During the fifth week of my study abroad program, Our Cognitive Neuroscience of Fear class took a study tour to Munich, Germany, so now I was studying abroad while studying abroad. This part of the trip was the most impactful for me because we toured different research facilities and met with different Neuroscience researchers. After graduation, I dream of getting a Ph.D. in Neuroscience, so meeting these professionals and reviewing their research was a phenomenal experience for me. The presenters discussed a program offered in Munich, which definitely piqued my interest for the future. Each assignment challenged me academically, while also serving as a reminder for my career goals.
Throughout the trip, I had a lot of different conversations with Danish, Swedish, and Norwegian locals that taught me what a textbook about Scandinavia could not. A specific interaction that stuck out to me was when I was on a eight hour train ride traveling to the northern part of Denmark. My friends and I sat with a Danish person, and talked to him the entire time about cultural differences and perceptions of our respective homelands. I learned a lot about Danish mannerisms, and he even gave us lessons on how to speak the language! Something that he said that was interesting to me is that everyone in Scandinavia is expected to speak English, which is something that us Americans take for granted. Everyone can speak our language, but most times we cannot reciprocate that. Denmark to me seemed like a dream country, but America to him seemed very unrealistic and magical to him (although most Danish people I talked to had no idea what Ohio was and only knew of New York City and Disneyland). This casual interaction, among many that I had with the locals, impacted my perception of the culture greatly, and taught me about the Danish way of life.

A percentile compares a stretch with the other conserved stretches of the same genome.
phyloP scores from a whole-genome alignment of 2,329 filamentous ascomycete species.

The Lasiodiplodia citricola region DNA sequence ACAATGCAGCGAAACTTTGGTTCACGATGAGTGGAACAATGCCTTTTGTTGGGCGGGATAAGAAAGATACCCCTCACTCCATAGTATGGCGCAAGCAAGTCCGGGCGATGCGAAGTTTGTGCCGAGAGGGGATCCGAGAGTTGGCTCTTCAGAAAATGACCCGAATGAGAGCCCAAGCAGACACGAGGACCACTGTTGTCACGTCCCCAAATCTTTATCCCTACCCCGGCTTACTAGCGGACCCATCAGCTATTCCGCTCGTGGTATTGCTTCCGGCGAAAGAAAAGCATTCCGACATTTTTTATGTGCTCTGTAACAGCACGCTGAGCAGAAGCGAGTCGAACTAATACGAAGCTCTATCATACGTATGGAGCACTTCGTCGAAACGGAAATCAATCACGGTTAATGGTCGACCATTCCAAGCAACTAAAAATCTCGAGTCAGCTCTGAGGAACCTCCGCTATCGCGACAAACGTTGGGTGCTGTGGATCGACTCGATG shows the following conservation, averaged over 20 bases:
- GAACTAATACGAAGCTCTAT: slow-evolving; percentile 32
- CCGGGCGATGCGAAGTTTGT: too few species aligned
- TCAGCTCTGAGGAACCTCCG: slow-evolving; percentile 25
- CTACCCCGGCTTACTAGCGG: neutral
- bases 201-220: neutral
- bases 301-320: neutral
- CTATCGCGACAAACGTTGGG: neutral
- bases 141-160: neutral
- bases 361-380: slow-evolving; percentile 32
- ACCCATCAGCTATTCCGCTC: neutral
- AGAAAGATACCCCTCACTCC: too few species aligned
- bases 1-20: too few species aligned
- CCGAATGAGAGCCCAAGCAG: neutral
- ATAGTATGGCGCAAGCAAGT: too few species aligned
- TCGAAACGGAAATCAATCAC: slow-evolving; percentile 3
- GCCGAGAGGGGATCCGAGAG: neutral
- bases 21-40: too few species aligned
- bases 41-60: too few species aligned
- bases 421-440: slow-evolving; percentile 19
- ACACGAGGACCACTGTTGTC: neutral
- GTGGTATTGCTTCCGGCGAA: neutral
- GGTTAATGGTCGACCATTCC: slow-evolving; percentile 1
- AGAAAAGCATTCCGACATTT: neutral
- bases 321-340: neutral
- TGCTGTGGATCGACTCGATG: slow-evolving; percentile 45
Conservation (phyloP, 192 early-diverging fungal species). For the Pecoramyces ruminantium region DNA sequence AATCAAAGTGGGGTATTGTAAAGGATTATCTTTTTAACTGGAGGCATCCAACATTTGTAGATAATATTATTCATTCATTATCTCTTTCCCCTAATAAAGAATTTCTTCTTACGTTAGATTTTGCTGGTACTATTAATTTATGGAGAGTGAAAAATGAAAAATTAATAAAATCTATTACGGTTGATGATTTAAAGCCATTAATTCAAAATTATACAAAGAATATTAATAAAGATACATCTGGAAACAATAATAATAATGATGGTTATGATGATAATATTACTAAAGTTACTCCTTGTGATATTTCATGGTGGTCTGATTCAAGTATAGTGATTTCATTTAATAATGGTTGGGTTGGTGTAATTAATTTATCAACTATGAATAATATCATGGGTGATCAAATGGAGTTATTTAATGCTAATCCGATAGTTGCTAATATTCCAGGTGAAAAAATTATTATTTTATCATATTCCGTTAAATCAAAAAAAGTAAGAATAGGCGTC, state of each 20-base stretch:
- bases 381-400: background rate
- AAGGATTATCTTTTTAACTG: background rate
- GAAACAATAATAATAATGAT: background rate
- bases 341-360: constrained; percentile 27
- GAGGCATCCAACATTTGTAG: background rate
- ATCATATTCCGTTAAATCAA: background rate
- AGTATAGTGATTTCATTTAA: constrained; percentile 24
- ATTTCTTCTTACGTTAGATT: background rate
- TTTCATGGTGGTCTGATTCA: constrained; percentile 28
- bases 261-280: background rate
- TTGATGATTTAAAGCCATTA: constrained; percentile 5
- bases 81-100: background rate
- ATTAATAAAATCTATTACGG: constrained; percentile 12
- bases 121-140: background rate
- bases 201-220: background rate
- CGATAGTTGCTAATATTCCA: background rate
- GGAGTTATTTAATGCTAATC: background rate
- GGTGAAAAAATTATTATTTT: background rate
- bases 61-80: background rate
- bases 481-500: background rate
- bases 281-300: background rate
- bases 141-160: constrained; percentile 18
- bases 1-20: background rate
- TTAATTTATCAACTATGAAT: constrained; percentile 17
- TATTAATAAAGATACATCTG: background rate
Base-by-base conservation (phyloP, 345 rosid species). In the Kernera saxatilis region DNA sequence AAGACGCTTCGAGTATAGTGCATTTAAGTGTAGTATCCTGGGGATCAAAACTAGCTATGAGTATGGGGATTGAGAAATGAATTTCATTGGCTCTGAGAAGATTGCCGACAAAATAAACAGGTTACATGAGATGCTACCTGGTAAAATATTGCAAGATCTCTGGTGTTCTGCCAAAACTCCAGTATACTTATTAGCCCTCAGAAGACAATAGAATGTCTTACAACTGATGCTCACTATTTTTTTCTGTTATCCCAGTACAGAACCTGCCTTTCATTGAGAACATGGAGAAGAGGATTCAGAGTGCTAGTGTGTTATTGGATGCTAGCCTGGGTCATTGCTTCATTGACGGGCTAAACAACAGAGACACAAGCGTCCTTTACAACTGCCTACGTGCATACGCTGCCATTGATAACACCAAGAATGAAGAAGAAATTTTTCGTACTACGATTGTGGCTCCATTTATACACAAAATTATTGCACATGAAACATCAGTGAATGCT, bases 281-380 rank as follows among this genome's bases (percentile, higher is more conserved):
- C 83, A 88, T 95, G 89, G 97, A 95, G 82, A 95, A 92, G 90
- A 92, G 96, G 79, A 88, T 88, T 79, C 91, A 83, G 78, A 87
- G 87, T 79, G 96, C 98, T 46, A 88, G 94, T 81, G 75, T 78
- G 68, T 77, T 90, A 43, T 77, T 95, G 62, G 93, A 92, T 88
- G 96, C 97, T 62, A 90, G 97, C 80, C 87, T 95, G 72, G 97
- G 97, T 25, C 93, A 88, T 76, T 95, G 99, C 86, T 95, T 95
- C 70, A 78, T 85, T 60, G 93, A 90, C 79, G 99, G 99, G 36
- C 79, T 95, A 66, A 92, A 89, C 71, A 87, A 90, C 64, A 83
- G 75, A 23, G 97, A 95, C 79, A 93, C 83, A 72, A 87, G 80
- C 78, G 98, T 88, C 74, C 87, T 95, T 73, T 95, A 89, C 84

Since Denmark is close to other European countries, my friend and I decided to travel on different weekends to other countries briefly. We ventured to Sweden and The Netherlands, just us two for each trip. Each trip was amazing and a new experience for me, but the planning processes were complicated, and many problems arose along the way. I have never traveled to another country with just a friend, so I had to make sure I planned everything precisely, while also keeping up with academics. Keeping up with budgeting and all of the logistics of each stay was tiring, but worth it at the end. It was yet another time I was forced to rely on just myself to avoid any blunders or mishaps while we traveled. In the end, each trip was amazing and worth all of the detail planning. Not only did I sightsee and learn about more countries and cultures, but I also had to organize, travel, and plan independently.
Throughout the trip, I had memorable experiences and created lifelong bonds with other OSU students, students from different colleges, and local Danish people. I also was reminded of what I want to pursue as a career through the different academic tours offered by the Study Abroad program. I also gained valuable experience regarding independence, whether it was living by myself in a foreign place, or planning and different trips in order to get more out of my Study Abroad experience. I can confidently say that I this was the most rewarding experience I have had in my lifetime. Moving forward, this study abroad experience has definitely impacted me positively and I am grateful that I decided to embark on this journey with the help of the STEP program.